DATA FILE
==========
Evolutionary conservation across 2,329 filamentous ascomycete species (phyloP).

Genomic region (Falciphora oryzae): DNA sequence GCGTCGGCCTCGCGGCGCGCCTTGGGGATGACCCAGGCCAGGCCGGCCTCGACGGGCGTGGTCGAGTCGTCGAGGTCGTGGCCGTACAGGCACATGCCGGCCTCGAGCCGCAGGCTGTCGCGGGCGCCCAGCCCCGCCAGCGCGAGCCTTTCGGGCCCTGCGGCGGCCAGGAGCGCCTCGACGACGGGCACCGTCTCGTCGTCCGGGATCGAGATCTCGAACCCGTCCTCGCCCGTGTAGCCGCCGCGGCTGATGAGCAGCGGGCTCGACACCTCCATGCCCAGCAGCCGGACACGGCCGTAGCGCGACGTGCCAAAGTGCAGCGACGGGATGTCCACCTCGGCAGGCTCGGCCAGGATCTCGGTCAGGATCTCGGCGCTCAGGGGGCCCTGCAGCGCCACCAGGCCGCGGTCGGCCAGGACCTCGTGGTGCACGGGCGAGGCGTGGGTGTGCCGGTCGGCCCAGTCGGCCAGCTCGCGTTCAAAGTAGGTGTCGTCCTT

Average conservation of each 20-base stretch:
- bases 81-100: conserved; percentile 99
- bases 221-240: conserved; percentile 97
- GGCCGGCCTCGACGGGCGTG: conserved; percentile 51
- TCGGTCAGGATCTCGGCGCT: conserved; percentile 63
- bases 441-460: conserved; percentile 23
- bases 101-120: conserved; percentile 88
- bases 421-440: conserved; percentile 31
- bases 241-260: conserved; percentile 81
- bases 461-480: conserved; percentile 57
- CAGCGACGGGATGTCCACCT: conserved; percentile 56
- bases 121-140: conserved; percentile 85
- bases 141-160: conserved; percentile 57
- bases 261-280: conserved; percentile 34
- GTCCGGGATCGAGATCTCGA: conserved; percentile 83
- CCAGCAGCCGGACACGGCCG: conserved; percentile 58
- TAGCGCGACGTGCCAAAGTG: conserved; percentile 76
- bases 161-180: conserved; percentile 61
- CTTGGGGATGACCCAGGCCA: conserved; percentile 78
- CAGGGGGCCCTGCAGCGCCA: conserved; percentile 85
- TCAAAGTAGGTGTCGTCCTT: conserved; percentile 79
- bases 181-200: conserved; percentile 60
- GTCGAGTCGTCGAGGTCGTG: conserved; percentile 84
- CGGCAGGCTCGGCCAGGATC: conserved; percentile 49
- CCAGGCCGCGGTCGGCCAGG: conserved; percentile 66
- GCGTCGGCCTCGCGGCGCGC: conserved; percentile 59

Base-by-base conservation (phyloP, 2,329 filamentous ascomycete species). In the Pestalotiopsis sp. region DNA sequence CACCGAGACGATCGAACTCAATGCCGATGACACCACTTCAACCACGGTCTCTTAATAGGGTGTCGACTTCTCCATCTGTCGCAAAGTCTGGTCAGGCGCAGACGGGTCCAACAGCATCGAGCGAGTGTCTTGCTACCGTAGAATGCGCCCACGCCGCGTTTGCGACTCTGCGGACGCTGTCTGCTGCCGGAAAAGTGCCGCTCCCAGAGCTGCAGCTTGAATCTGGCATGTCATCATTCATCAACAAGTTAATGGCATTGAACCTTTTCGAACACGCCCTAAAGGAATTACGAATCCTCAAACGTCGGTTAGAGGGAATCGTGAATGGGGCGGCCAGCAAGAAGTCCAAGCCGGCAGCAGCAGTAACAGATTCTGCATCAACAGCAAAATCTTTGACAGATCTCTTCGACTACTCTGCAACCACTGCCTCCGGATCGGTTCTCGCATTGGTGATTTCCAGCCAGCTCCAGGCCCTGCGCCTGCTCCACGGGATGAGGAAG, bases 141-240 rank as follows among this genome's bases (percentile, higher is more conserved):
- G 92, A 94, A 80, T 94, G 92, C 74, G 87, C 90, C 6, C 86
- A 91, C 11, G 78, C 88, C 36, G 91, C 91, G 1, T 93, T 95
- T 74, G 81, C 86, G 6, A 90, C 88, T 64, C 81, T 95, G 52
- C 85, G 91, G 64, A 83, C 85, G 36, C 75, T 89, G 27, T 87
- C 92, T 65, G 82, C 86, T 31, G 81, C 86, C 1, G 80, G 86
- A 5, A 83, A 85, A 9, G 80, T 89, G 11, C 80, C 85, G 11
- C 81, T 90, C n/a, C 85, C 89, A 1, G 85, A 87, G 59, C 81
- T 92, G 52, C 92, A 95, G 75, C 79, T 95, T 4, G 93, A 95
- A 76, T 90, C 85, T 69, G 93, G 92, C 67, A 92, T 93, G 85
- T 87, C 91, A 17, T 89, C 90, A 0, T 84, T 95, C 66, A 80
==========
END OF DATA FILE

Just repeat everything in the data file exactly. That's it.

Evolutionary conservation across 2,329 filamentous ascomycete species (phyloP).

Genomic region (Falciphora oryzae): DNA sequence GCGTCGGCCTCGCGGCGCGCCTTGGGGATGACCCAGGCCAGGCCGGCCTCGACGGGCGTGGTCGAGTCGTCGAGGTCGTGGCCGTACAGGCACATGCCGGCCTCGAGCCGCAGGCTGTCGCGGGCGCCCAGCCCCGCCAGCGCGAGCCTTTCGGGCCCTGCGGCGGCCAGGAGCGCCTCGACGACGGGCACCGTCTCGTCGTCCGGGATCGAGATCTCGAACCCGTCCTCGCCCGTGTAGCCGCCGCGGCTGATGAGCAGCGGGCTCGACACCTCCATGCCCAGCAGCCGGACACGGCCGTAGCGCGACGTGCCAAAGTGCAGCGACGGGATGTCCACCTCGGCAGGCTCGGCCAGGATCTCGGTCAGGATCTCGGCGCTCAGGGGGCCCTGCAGCGCCACCAGGCCGCGGTCGGCCAGGACCTCGTGGTGCACGGGCGAGGCGTGGGTGTGCCGGTCGGCCCAGTCGGCCAGCTCGCGTTCAAAGTAGGTGTCGTCCTT

Average conservation of each 20-base stretch:
- bases 81-100: conserved; percentile 99
- bases 221-240: conserved; percentile 97
- GGCCGGCCTCGACGGGCGTG: conserved; percentile 51
- TCGGTCAGGATCTCGGCGCT: conserved; percentile 63
- bases 441-460: conserved; percentile 23
- bases 101-120: conserved; percentile 88
- bases 421-440: conserved; percentile 31
- bases 241-260: conserved; percentile 81
- bases 461-480: conserved; percentile 57
- CAGCGACGGGATGTCCACCT: conserved; percentile 56
- bases 121-140: conserved; percentile 85
- bases 141-160: conserved; percentile 57
- bases 261-280: conserved; percentile 34
- GTCCGGGATCGAGATCTCGA: conserved; percentile 83
- CCAGCAGCCGGACACGGCCG: conserved; percentile 58
- TAGCGCGACGTGCCAAAGTG: conserved; percentile 76
- bases 161-180: conserved; percentile 61
- CTTGGGGATGACCCAGGCCA: conserved; percentile 78
- CAGGGGGCCCTGCAGCGCCA: conserved; percentile 85
- TCAAAGTAGGTGTCGTCCTT: conserved; percentile 79
- bases 181-200: conserved; percentile 60
- GTCGAGTCGTCGAGGTCGTG: conserved; percentile 84
- CGGCAGGCTCGGCCAGGATC: conserved; percentile 49
- CCAGGCCGCGGTCGGCCAGG: conserved; percentile 66
- GCGTCGGCCTCGCGGCGCGC: conserved; percentile 59

Base-by-base conservation (phyloP, 2,329 filamentous ascomycete species). In the Pestalotiopsis sp. region DNA sequence CACCGAGACGATCGAACTCAATGCCGATGACACCACTTCAACCACGGTCTCTTAATAGGGTGTCGACTTCTCCATCTGTCGCAAAGTCTGGTCAGGCGCAGACGGGTCCAACAGCATCGAGCGAGTGTCTTGCTACCGTAGAATGCGCCCACGCCGCGTTTGCGACTCTGCGGACGCTGTCTGCTGCCGGAAAAGTGCCGCTCCCAGAGCTGCAGCTTGAATCTGGCATGTCATCATTCATCAACAAGTTAATGGCATTGAACCTTTTCGAACACGCCCTAAAGGAATTACGAATCCTCAAACGTCGGTTAGAGGGAATCGTGAATGGGGCGGCCAGCAAGAAGTCCAAGCCGGCAGCAGCAGTAACAGATTCTGCATCAACAGCAAAATCTTTGACAGATCTCTTCGACTACTCTGCAACCACTGCCTCCGGATCGGTTCTCGCATTGGTGATTTCCAGCCAGCTCCAGGCCCTGCGCCTGCTCCACGGGATGAGGAAG, bases 141-240 rank as follows among this genome's bases (percentile, higher is more conserved):
- G 92, A 94, A 80, T 94, G 92, C 74, G 87, C 90, C 6, C 86
- A 91, C 11, G 78, C 88, C 36, G 91, C 91, G 1, T 93, T 95
- T 74, G 81, C 86, G 6, A 90, C 88, T 64, C 81, T 95, G 52
- C 85, G 91, G 64, A 83, C 85, G 36, C 75, T 89, G 27, T 87
- C 92, T 65, G 82, C 86, T 31, G 81, C 86, C 1, G 80, G 86
- A 5, A 83, A 85, A 9, G 80, T 89, G 11, C 80, C 85, G 11
- C 81, T 90, C n/a, C 85, C 89, A 1, G 85, A 87, G 59, C 81
- T 92, G 52, C 92, A 95, G 75, C 79, T 95, T 4, G 93, A 95
- A 76, T 90, C 85, T 69, G 93, G 92, C 67, A 92, T 93, G 85
- T 87, C 91, A 17, T 89, C 90, A 0, T 84, T 95, C 66, A 80